• Area Load approximately = 1,790 MW

    • 18% of peak load

  • Area Generation = 289 MW

    • Rossdale plant decommissioned(209 MW) in 2009

    • New Clover Bar units in 2009 (#2 and #3)

  • Typical flows into the area from Wabamun Lake and Northeast

  • 947L 240 kV line termination from Ellerslie to Clover Bar to be completed in mid-2010


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Edmonton Region 138 kV system around Edmonton

  • Area Load approximately = 143 MW

    • 1.4% of peak load

  • Area interchange flow into area (no generation in area)

  • East Edmonton to Nisku to Wabamun to North Calder 138 kV system is voltage and thermally constrained during outages

  • Planned outages are managed via weekly coordination plans

  • Transmission reinforcements are necessary


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Edmonton Region Fort Saskatchewan Area

  • Area Load 454 MW

    • 4.6% of peak load

  • Area Generation 614 MW

  • Significant industrial load and base loaded co-generation

  • Typical flows are into the area and ranges from 80 to 225 MW

  • Region is dependant on base loaded local generation to supply load

    • Area can accommodate new generation

  • AESO has applied for upgrades to supply load growth and new load additions

  • New transmission will address bulk system future constraints


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North - South Bulk Transmission(Edmonton to Calgary)

  • Six 240 kV lines

    • Wabamun Lake / Edmonton area to Red Deer area

    • Red Deer area to Calgary area

  • Transfer limits (Operational Definition):

    • Summer = 2,050 MW

    • Winter = 2,150 MW

    • Limitation angular stability and thermal (138 kV overloads)

  • Flows

    • Always North to South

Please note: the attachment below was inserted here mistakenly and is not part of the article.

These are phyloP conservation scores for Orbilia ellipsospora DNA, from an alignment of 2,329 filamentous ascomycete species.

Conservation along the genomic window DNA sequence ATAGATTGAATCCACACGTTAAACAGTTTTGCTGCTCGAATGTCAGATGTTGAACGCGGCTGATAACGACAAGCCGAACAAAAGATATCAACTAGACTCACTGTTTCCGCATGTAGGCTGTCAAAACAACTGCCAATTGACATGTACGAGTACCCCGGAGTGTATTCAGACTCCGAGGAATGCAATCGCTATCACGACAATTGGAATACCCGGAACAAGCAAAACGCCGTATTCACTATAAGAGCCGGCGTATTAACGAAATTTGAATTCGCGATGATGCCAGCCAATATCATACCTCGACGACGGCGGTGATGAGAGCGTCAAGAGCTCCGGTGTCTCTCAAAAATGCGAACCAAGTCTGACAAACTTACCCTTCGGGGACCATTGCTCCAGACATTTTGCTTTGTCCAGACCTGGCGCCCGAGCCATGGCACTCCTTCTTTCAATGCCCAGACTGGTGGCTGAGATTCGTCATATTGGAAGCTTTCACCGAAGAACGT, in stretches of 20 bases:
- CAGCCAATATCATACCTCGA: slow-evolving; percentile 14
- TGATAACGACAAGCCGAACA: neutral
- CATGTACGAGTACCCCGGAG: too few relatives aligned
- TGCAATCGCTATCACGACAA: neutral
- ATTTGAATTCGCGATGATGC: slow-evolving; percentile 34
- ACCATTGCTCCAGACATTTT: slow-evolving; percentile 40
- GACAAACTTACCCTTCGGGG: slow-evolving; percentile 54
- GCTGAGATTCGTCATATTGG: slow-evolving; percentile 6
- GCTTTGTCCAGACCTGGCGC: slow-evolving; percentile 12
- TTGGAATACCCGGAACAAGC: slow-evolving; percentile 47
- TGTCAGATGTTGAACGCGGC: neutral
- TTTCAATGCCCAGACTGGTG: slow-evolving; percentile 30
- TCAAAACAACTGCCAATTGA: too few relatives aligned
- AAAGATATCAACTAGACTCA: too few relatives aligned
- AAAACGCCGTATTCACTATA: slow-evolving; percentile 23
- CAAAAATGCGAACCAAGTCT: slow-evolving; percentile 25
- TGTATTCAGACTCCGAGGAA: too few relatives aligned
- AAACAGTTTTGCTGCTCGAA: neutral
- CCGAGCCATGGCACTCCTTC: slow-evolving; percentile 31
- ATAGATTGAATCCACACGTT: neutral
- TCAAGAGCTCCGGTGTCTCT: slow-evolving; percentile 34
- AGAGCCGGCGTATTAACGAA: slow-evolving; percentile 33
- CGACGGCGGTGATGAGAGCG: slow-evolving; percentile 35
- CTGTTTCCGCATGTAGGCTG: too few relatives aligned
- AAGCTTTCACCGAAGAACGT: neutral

• 2,010 MW maximum flow (68 MW minimum, 1160 MW average)

    • 7.1% of the time available transfer limit was reduced

    • Congestion triggered three times in 2007, once in 2008 and once this year (to Sept 30)

  • OPP 521


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Central Region

  • The region covers a large area south of Edmonton, North of Calgary bordered by BC and Saskatchewan.

  • Region Load approximately = 1,590 MW

    • 16% of peak load

  • Region Generation = 1705 MW

  • 14% of installed capacity

  • 30% of the energy consumption comes from other areas


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Central RegionBenalto West - Red Deer Area

  • Area Load = 137 MW

    • 1.4% of peak load

  • Area generation = 139 MW

  • Transmission system in all areas is thermally and voltage constrained when operating under single element outage

    • 18% of the time there was one element out of service

  • Constraints managed by weekly coordination plan


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Central RegionJoffre Area and Red Deer

  • Area Load = 500 MW

    • 5.0% of peak load

  • Area Generation = 474 MW

  • Significant industrial load and base loaded co-generation

  • Area interchange flows depends on generation status

    • Thermally limited for outflow and voltage for inflow

    • Established in flow and out flow limits

    • Dependant on base loaded local generation to supply area load – area is monitored but not encroaching area limit

  • OPP 502


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Central RegionBrazeau and East Central

  • Brazeau area 138 kV system

    • 428 MW of generation, 290 MW of load

    • Voltage limited during outage depending on load